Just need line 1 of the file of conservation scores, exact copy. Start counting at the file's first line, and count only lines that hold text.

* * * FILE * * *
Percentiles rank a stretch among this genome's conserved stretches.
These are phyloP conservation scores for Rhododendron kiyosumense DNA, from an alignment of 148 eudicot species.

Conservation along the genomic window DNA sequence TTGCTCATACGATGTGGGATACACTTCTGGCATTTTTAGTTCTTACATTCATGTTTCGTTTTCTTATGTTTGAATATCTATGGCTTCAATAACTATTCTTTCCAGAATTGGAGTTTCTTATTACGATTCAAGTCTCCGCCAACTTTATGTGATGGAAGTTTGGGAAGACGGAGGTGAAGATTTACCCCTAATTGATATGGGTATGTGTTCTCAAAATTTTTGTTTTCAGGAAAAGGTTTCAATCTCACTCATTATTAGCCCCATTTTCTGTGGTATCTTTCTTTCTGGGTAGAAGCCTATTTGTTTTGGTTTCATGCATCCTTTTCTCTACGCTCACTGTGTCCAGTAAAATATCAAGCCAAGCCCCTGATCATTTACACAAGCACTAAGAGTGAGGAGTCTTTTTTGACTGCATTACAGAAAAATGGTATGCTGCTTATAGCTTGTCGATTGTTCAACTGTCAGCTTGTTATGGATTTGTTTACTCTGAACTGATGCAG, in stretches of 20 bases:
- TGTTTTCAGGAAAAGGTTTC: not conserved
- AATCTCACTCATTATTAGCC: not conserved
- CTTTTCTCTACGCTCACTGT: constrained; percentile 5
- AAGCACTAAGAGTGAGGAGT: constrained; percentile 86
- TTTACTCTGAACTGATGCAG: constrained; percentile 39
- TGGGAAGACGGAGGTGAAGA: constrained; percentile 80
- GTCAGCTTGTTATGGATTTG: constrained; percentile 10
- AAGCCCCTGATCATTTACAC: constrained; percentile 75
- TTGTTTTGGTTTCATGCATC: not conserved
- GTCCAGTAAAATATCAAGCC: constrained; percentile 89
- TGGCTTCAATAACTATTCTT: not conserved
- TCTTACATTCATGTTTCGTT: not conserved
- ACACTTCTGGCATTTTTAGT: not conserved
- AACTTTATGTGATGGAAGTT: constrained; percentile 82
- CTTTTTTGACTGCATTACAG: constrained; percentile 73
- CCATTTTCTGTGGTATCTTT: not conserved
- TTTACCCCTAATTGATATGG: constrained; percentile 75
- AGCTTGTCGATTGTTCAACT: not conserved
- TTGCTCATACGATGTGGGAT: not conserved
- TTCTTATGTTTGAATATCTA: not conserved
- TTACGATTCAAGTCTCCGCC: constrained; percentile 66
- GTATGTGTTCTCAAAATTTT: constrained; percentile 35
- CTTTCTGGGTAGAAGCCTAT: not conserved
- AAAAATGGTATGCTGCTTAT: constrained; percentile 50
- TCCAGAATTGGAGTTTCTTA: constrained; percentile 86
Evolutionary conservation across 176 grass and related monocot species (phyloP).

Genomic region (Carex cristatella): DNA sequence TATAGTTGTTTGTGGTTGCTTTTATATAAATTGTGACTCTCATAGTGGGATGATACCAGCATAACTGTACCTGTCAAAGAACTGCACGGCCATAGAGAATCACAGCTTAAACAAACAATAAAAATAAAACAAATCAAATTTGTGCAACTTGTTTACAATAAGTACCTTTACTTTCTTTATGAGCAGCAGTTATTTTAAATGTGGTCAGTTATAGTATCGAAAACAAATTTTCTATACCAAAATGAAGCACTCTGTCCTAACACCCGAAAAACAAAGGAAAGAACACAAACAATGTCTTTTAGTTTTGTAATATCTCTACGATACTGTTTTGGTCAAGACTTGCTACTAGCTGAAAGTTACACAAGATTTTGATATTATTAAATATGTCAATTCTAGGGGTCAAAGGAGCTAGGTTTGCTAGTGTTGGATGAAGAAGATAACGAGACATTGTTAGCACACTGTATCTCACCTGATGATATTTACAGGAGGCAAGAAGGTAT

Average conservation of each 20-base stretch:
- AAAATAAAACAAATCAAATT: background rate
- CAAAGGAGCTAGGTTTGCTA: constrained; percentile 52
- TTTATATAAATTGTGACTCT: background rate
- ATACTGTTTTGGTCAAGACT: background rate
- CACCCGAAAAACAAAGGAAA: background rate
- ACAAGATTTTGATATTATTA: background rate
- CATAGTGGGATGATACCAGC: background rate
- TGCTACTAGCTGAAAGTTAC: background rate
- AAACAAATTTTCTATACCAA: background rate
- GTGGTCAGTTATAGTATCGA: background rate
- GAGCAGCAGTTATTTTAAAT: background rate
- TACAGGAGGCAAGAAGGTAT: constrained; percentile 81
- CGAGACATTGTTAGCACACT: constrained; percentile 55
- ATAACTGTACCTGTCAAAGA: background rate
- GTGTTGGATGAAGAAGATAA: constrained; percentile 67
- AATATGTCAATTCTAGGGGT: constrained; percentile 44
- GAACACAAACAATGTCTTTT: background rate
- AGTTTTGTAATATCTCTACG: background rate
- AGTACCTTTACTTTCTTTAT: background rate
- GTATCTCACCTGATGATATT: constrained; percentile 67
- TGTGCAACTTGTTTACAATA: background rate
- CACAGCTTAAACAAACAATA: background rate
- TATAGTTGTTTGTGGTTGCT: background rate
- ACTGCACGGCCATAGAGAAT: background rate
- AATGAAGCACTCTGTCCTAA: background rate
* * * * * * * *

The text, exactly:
Percentiles rank a stretch among this genome's conserved stretches.